Understatement of the week: October is a busy month in the world of academia. Before we even start to engage with our students in the teaching and learning process, they have to be enrolled, welcomed, inducted and expectation-managed. And, of course, they need to be trained to take part in our real-client schemes. So how and when do we do this?
To set the context on numbers and logistics, we are a large law school in UK terms. In addition to our 321 new first year students who are not eligible to take part in our pro bono schemes or our Innocence Project, we have a further 1,300 (or thereabouts) students on our various programmes: a mix of undergraduates, postgraduates and the professional courses for solicitor and barrister qualification. Cardiff is a ‘Russell Group’ university, so we are more traditionally known for our research focus rather than our Law in the real world activities, but this is changing as legal education evolves and as employability drivers take hold.
Pro bono opportunities are CV gold-dust for law students. Research in 2012 (Career Expectations of Students on Qualifying Law Degrees in England and Wales, by Hardee Consulting) suggests that 79.1% of all students embarking upon a law degree do so because they want to enter the legal profession. Real client work is important to that group.
Not all of our eligible students want to take part: many work full or part-time, and have no spare capacity. Still, sometimes I think my job description should be Juggler and Manager of Expectations: demand exceeds supply and we have to decide how we select and train students. How much importance should we attach to past academic performance? Should we reward strong students who are more likely to produce high quality work, or should we seek to enhance the CVs of the more average students? The National Student Survey means that students need to be satisfied and our university employers want high scores from students.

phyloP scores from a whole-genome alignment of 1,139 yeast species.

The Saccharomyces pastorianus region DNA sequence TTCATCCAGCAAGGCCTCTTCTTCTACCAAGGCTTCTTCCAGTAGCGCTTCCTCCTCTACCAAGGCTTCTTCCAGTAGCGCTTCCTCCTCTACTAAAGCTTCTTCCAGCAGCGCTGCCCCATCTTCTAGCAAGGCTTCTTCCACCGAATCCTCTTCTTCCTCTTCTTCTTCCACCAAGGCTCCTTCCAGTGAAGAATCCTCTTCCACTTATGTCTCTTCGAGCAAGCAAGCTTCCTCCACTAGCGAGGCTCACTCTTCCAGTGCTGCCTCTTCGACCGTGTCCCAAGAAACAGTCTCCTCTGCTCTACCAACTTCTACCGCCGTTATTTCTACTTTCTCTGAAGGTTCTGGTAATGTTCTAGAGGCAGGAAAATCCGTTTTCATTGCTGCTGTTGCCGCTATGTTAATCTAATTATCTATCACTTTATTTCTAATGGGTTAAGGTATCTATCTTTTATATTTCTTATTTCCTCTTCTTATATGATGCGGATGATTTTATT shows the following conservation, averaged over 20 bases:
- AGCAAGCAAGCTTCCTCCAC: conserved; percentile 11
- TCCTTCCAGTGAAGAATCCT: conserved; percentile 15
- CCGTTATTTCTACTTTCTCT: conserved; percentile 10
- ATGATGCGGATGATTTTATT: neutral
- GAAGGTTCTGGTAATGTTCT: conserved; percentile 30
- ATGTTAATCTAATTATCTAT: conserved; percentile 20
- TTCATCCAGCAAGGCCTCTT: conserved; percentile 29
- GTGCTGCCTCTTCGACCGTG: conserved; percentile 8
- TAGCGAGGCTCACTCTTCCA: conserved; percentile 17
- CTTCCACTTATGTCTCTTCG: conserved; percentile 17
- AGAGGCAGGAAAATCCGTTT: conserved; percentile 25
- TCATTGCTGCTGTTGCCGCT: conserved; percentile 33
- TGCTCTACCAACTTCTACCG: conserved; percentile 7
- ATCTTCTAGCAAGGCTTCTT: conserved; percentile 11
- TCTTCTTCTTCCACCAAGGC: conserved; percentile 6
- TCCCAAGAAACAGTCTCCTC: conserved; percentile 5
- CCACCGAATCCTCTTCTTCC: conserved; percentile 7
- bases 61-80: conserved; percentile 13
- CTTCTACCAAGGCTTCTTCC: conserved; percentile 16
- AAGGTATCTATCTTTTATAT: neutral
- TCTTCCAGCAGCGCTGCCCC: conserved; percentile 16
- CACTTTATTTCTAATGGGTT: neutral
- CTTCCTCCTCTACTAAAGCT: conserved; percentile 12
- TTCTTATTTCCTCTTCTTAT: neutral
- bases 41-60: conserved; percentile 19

How should we deal with students who may see themselves as consumers of an expensive product, expecting CV-enhancement without any real commitment to our social justice activities? Should our schemes be part of students’ degree studies? Many universities do this, but ours are still all voluntary and extra-curricular.
Over the eight years that we have been operating our clinics, including our innocence project, we have reached a workable compromise. We allow all eligible students to attend two training events, including our innocence project, if they want. In that way, they can get a flavour of a new area of law and practice that they won’t encounter in their degree studies, without committing to casework. We regularly agonise over what we should include compared to what we can realistically cover: “comprehensive” is replaced by “compromise”.
Last year, we had 90 students on our innocence project. As an extra-curricular project that is not core-funded as regards teaching staff, that is not sustainable. This year, after much deliberation, our training is significantly more demanding. Stage 1 (all eligible students welcomed; 115 came) was a full Saturday, plus one other evening. Stage 2 is six weekly evening practical sessions and requires a portfolio to be produced. We have 80 students on board for this stage, but expect (unscientifically) that half of them will give up. Forty new students joining our 15 returners is arguably still too many.
Content of training